The launch was a disaster. Chains took the strain of moving the 19,000-ton vessel but snapped, hurling workmen into the air. Brunel called a halt with a man was dead and four others badly hurt. It took four months to drag the Great Eastern inch by inch to the water. As the ship steamed into the Channel, the skipper allowed steam to build up and there was an explosion. Scalded seamen struggled to the deck. One flung himself overboard in agony only to be mangled in the ship’s huge wheel. Three more died before the day was out. Visitors to Millwall today can, at low tide, still see the launching ways and piles built for the Great Eastern.

The strain told, and Brunel died of a stroke in 1859, just days before the maiden voyage to New York. He was just 53. Yet in the BBC poll of ‘Great Britons’ in 2002, Brunel came second only to Winston Churchill. The reason is probably that in his risk taking he came up with so many firsts.The Great Eastern would never make money, yet it had an importance that Brunel could never have anticipated. It was the ship used to lay the transatlantic telegraph cable … putting Europe and America in telecommunications contact for the first time.

*Events take place all year. A complete programme of the events during the Brunel 200 celebration can be found online at www.brunel200.com.

Brunel and the Great Eastern

Tens of thousands of people flocked to the Isle of Dogs to see the biggest ship in the world being built.
She was the pride of Britain until, just before completion in the 1850s things began to go horribly wrong.
Because so much money had been poured into building the gigantic Great Eastern, cuts were made and risks taken. Several men died during the final stages of her construction. It was rumoured they included a riveter and his mate entombed between her twin hulls.
From then on, thoughts of the two trapped workmen made many of the crew nervous. Hollow knocking sounds were heard below decks at night and the ship was dogged by ill-fortune throughout her life.
It was a complete turnaround from the fortune that smiled on the ship when she was first designed by the golden boy of Victorian engineering, Isambard Kingdom Brunel.
Brunel had already built a tunnel under the Thames, constructed railways and designed the Clifton suspension bridge. Everything in his working life was big. Even his railway stations, like Paddington, were the size of cathedrals.
But he went a feat too far in creating an enormous steamship which could carry her own coals on a voyage to Australia and back. He needed a partner to bring the idea to reality and, in choosing John Scott Russell who owned a shipyard at Millwall, he chose the wrong man.
Russell was a braggart who could not live up to promises he made to Brunel. He failed, for instance, to find suitable land on which to build the huge ship.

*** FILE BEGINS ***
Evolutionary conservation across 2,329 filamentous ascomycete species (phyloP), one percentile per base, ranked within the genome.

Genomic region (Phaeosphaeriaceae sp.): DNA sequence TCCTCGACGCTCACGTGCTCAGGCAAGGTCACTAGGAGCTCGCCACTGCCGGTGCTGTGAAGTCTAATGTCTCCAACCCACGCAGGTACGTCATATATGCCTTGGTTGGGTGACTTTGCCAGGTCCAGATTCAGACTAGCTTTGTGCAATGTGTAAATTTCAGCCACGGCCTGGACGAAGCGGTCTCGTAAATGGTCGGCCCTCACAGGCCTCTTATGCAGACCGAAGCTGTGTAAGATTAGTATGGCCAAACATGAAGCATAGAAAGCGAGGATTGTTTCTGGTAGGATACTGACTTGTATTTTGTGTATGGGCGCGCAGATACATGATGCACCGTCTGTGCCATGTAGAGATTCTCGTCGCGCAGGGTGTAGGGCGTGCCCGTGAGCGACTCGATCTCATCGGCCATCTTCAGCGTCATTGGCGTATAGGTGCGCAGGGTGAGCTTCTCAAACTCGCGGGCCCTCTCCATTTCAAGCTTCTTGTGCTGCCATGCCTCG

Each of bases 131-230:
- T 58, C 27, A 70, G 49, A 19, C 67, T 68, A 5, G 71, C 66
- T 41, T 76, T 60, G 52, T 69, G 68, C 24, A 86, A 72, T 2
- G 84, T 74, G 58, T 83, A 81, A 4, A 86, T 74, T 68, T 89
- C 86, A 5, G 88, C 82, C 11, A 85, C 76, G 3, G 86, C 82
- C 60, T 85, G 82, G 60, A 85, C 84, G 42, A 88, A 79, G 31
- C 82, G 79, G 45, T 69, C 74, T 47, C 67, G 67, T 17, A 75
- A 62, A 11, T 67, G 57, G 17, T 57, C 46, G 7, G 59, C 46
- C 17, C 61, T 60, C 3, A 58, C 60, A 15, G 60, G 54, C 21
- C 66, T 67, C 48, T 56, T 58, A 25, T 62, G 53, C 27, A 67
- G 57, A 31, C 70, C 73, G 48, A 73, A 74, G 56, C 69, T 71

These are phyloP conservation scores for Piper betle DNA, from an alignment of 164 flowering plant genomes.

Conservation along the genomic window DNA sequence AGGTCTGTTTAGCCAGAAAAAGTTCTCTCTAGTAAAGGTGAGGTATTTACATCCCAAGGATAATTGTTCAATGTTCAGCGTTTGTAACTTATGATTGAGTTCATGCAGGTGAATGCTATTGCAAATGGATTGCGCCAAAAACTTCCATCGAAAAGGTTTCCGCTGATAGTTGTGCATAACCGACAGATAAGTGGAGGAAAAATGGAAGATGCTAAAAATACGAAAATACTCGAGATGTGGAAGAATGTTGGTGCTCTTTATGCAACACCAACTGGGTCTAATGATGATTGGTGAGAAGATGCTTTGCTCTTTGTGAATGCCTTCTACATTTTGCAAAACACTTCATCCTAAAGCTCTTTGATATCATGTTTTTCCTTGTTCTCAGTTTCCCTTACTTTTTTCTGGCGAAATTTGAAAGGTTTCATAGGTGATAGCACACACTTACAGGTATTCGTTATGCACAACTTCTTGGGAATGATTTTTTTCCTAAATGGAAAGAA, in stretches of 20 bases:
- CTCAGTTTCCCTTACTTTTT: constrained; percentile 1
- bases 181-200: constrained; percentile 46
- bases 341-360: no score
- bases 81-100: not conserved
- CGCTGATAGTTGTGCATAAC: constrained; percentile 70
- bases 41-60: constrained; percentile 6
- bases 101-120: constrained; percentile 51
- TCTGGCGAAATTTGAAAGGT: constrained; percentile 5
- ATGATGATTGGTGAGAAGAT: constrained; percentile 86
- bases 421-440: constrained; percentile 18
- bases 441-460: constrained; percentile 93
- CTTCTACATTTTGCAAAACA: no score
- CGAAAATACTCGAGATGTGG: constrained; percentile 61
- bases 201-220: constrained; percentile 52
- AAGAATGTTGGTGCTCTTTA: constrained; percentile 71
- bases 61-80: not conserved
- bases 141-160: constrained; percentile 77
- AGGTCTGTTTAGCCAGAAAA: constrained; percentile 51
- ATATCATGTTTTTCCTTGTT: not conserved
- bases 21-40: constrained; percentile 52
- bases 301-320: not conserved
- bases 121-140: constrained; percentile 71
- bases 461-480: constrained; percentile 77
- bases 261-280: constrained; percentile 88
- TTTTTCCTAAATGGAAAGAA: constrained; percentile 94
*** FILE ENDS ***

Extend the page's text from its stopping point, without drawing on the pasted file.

As a result she was built in a far from ideal spot and had to be launched sideways into the Thames at Millwall.

The launching was a disaster. Huge crowds turned out on the appointed day when Miss Hope, daughter of a shipping company director, smashed a bottle of Champagne against the hull.
Chains took the strain of moving the 19,000-ton vessel but could not cope. They snapped, hurling workmen into the air. Brunel called a halt but, by then, one man was dead and four others badly hurt.
The launching ceremony was postponed with the ship having moved only four feet.
It took four months to drag the Great Eastern inch by tortuous inch to the water. By now the national press was hooting with derision and Brunel became ill with worry.
Even when the ship steamed out into the Channel, disaster was at hand. The skipper allowed too much steam to build up and there was an explosion.
Scalded seamen groped their way up on deck. One flung himself overboard in agony only to be mangled in the ship’s paddlewheel. Three more died before the day was out.
The Great Eastern limped back to port, her splendid Victorian fittings ripped to shreds, and did not re-emerge for a year.
Brunel died a broken man aged only 53 and, although the Great Eastern lived on for 30 years, she seemed jinxed.
She lost money as a transatlantic passenger steamer and was converted to the ignominious job of laying ocean cables.
Brunel’s dream, of using her on the Australia run, was never realised and eventually she was broken up for scrap.
Not much remains today of the Great Eastern apart from photos and souvenirs.
But visitors to Millwall today can, at low tide, still see the launching ways and piles that were built for Britain’s ill-starred queen of the seas.
For further reading: The Big Ship by Patrick Beaver; Brunel and his World by John Pudney.